Kamal Jaswal holds degrees of Master of Science in Geology from the University of Lucknow, M.Phil. in Economics and Management of Public Enterprises from the University of Paris XI and L.L.B. from the University of Delhi.

During his career in the IAS, Kamal Jaswal held a number of important positions in the field as well as the State and Central secretariats. He also served in the United Nations Industrial Development Organisation as Chief Technical Advisor of a major industrial planning project in the Republic of Mali for three years.

As Secretary to Government of India, Department of Information Technology, he formulated a comprehensive programme for development of the IT infrastructure in the country and piloted the National e-Governance Action Plan. After his retirement from the IAS, he was appointed Member Secretary of the National Commission for Enterprises in the Unorganised Sector and played a key role in making it functional.

During his long public career, Kamal Jaswal specialized in the areas of rural development, industrial planning & promotion, public enterprise policy and privatization. In March 2007 he took charge as Director and Chief Executive of Common Cause, a position he held for the next eight years. In 2015 the Common Cause Governing Council unanimously elected him as the Presiden

Lokavidya Standpoint: the emergence of a new promise

Listen to the gentiles” urges Paul Krugman, the Nobel prize-winning economist, in an essay on his philosophy in life; “pay attention to what intelligent people are saying, even if they do not have your customs or speak your analytical language.”  Given what we know about the phenomenon dubbed the wisdom of the crowd, might we surmise that the people in a society are an unrecognised font of knowledge and, dare we say it, wisdom?

Sunil Sahasrabudhey is a philosopher of science and knowledge, and a life-long activist in people’s movements. He is also a founder-member of Vidya Ashram, an institution dedicated to the study of lokavidya. He will talk to us about the promise of a knowledge movement of the people.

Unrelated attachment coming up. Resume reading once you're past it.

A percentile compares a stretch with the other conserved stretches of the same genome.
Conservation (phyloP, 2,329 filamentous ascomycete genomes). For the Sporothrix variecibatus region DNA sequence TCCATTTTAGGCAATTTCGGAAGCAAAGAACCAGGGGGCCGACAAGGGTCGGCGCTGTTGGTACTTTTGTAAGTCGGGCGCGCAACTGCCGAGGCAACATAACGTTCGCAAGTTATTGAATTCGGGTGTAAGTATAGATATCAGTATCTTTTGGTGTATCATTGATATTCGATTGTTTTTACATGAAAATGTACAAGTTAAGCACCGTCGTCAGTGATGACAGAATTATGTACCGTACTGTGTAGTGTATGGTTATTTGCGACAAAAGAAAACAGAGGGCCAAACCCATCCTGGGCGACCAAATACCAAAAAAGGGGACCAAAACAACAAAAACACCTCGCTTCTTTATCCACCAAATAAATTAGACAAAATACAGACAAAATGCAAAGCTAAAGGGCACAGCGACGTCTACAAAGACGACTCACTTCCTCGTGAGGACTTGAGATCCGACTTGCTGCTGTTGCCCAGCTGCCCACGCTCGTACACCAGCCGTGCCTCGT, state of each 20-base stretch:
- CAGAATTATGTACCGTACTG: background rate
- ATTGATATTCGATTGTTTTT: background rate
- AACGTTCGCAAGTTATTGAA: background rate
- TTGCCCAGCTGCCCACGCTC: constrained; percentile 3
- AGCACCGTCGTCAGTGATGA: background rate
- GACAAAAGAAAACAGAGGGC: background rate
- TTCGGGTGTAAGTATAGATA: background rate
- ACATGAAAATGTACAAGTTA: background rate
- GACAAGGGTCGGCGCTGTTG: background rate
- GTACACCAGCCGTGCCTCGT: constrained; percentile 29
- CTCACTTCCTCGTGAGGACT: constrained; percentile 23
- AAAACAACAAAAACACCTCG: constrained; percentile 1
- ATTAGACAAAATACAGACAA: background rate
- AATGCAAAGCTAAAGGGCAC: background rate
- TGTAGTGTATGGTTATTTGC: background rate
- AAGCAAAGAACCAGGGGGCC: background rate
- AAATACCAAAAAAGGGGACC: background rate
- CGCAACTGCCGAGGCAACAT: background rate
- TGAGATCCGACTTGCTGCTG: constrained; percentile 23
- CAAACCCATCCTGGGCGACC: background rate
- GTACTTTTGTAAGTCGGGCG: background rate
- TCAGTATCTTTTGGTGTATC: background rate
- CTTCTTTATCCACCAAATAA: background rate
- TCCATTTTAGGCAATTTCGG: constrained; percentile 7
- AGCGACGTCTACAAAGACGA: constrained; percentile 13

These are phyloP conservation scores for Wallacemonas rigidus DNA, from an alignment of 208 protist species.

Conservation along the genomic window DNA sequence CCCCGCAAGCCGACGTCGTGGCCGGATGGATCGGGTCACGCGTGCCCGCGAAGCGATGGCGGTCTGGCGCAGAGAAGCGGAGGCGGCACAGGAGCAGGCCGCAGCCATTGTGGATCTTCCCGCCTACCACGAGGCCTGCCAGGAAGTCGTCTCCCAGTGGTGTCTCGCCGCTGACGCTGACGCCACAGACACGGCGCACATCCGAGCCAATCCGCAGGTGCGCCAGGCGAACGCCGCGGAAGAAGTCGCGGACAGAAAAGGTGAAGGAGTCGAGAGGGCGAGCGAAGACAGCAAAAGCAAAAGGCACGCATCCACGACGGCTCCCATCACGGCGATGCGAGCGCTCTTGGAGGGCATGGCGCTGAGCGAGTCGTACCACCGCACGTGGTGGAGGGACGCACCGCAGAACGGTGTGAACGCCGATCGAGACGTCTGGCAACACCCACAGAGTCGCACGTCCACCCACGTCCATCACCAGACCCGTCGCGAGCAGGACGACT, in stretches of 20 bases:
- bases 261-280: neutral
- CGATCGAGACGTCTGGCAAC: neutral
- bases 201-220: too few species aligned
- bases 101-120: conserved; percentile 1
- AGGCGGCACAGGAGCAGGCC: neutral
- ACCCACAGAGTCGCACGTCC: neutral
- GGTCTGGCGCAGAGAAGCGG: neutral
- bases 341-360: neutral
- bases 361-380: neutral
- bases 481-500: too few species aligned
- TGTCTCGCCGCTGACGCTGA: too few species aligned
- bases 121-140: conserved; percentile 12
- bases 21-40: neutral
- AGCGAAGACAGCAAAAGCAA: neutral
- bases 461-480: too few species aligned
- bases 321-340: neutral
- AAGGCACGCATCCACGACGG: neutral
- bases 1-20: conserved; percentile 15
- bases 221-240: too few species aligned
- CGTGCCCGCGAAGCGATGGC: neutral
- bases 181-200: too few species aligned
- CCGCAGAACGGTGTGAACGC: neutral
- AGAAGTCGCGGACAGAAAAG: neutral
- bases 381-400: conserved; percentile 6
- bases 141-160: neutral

Please join us for the talk on Tuesday the 6th of June, at 5pm at Kanada Auditorium. Tea/Coffee at 4:45 pm.

Abstract:
The world of knowledge is today in a great flux. The appearance of the information sciences is forcing a change in the absolute command that the physical sciences have  enjoyed for over two centuries now. This situation and also the nature of the new  sciences have opened significant spaces for the re-legitimisation of knowledge with the  people, namely lokavidya. This further promises an epoch making change in favour of  the people. This is a time for celebration of Lokavidya for the world at large and for the world of knowledge in particular. Therefore, there has arisen a need to know, understand and appreciate lokavidya.

Lokavidya is not remnants of traditional knowledge; it is knowledge in society renewed every instant by the people based on their experiences and by their own genius. It is not just a body of information, but has its own values, logic, mode of abstraction and so on. It constitutes a very important component of the world of knowledge. If lokavidya has equal standing to that of science and the two enter into a relationship to augment, complement and enrich each other, we shall have a great new promise for the progress of mankind, the bottom line being complete eradication of poverty and absence of disparity and hierarchy.